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How to Make Homemade Kosher Candy


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My answer to the question: “what is your favorite Jewish holiday?” changes according to the season.  In the excitement and anticipation leading up to each holiday, I always decide that the approaching holiday is my favorite. So, currently Purim is my favorite holiday. I love the fun festive atmosphere and seeing all the kids dressed up in their costumes. But most of all I love making mishloach manot, gifts of food, to give to friends and family. Traditionally, mishloach manot are supposed contain an assortment of foods that require at least two different blessings. This requirement makes candy the perfect accompaniment to hamentashen. And that is the perfect excuse to turn a normal home kitchen into a delicious candy factory.  While the idea of making homemade candy may seem intimidating, it is not as hard as it sounds. Some sugar, maybe some chocolate, and a few other ingredients combine to make delicious treats that are sure to impress all who taste them.

Marshmallows are my favorite candy to make.  Homemade Raspberry Lemonade Marshmallows are deliciously soft and sweet and can be flavored in almost unlimited ways. They are completely different than store bought marshmallows. Even people who profess to hating marshmallows will be smitten. Plus, the alchemy of turning a simple sugar syrup and a bit of gelatin into these fluffy treats is just plain fun to watch. Until fairly recently homemade marshmallows were all but impossible for the kosher cook to make, but now that real kosher gelatin (Kolatin brand) is available retail marshmallows are a real possibility. And that is a very good thing.

Another great candy to make for gift-giving is brittle.  The combination of sweet caramel and crunchy nuts is sure to please. Easy to make in large quantities, brittle doesn’t even require a candy thermometer.  While nuts like peanuts make the most traditional brittle, Cocoa Nib Brittle is my favorite. The slight bitterness of the nibs perfectly offsets the sweet caramel and the flavor is rounded out by a bit of flaky sea salt. Truly a sophisticated treat.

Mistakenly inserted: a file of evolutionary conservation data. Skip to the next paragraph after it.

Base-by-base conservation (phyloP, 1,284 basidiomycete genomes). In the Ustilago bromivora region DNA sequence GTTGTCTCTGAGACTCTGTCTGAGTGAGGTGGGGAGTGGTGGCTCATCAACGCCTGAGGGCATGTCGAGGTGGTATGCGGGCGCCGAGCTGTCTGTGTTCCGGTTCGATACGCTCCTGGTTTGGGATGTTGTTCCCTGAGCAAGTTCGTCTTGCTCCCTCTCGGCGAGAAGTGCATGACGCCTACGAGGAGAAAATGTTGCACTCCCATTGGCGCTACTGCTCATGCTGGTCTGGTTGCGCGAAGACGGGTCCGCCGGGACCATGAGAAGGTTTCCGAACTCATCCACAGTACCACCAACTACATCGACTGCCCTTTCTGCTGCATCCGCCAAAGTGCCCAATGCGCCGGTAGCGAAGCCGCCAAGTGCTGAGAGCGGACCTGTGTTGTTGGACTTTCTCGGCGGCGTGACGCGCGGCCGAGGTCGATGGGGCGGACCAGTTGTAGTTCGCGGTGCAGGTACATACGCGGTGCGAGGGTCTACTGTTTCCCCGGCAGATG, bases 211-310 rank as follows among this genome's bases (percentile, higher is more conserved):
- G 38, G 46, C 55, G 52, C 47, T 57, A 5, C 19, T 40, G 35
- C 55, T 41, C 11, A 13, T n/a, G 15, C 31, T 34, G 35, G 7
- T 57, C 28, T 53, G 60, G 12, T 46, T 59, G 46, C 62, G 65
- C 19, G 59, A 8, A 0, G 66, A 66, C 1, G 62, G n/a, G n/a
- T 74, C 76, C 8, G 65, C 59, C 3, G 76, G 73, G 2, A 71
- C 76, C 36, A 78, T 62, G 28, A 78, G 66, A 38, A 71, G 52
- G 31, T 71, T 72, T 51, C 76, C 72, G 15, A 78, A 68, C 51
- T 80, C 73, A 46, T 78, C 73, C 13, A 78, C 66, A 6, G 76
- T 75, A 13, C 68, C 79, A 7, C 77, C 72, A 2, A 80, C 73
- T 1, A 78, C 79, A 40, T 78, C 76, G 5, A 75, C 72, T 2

To round out the candy assortment I always like to include something intensely chocolatey. It is hard to go wrong with homemade truffles, but when making candy for large numbers of people chocolate bark is the way to go. Quick to make in bulk and infinitely customizable with assorted nuts, dried fruits and candies it is sure to please any chocolate lover.  Try dried pineapple, banana chips and shredded coconut for a tropical treat. Peanuts and marshmallows will make rocky road. The possibilities are endless. A fun chocolate bark to make is Caramelized Crispy Bark. Caramelized rice cereal tops luscious dark chocolate to make a sophisticated version of a Crunch bar that is sure to please kids and adults alike.

Whether for misloach manot, a Purim party or just because, homemade candy is a wonderful way to add to the festivities. Chag Purim Sameach!

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About Shoshana Ohriner


Shoshana is the creator and author of two popular blogs�Couldn't Be Parve, specializing in naturally delicious dairy-free desserts, and Paleo Kosher Kitchen, focusing on healthy Paleo recipes. Her recipes have been published in a variety of newspapers, magazines, cookbooks and websites. She lives in California with her husband and three little boys.




3 Responses to How to Make Homemade Kosher Candy

  1. I love these recipes and suggestions — very cool…if I have the time, I plan on making these — love the selection (esp the raspberry lemon (not a chocolate gal)but, I do love caramel… I can see it looking beautiful, all wrapped up and presented in a pretty box
    or tin or even plate…kudos Shoshana, wtg!!!

  2. avatar says: Nancy

    These are great ideas. Ilove to make candy & do it mostly for holidays. Shoshana it’s great to connect with you. You & your husband interned with us at Temple Sinai(Middletown NY)in 2005. Looking forward to more recipes. Thanks

  3. avatar says: dmeese

    I always disliked store-bought marshmallows because of their grainy, uneven taste. Raspberry-Lemonade does sound intriguing. Do they have such a different consistency?

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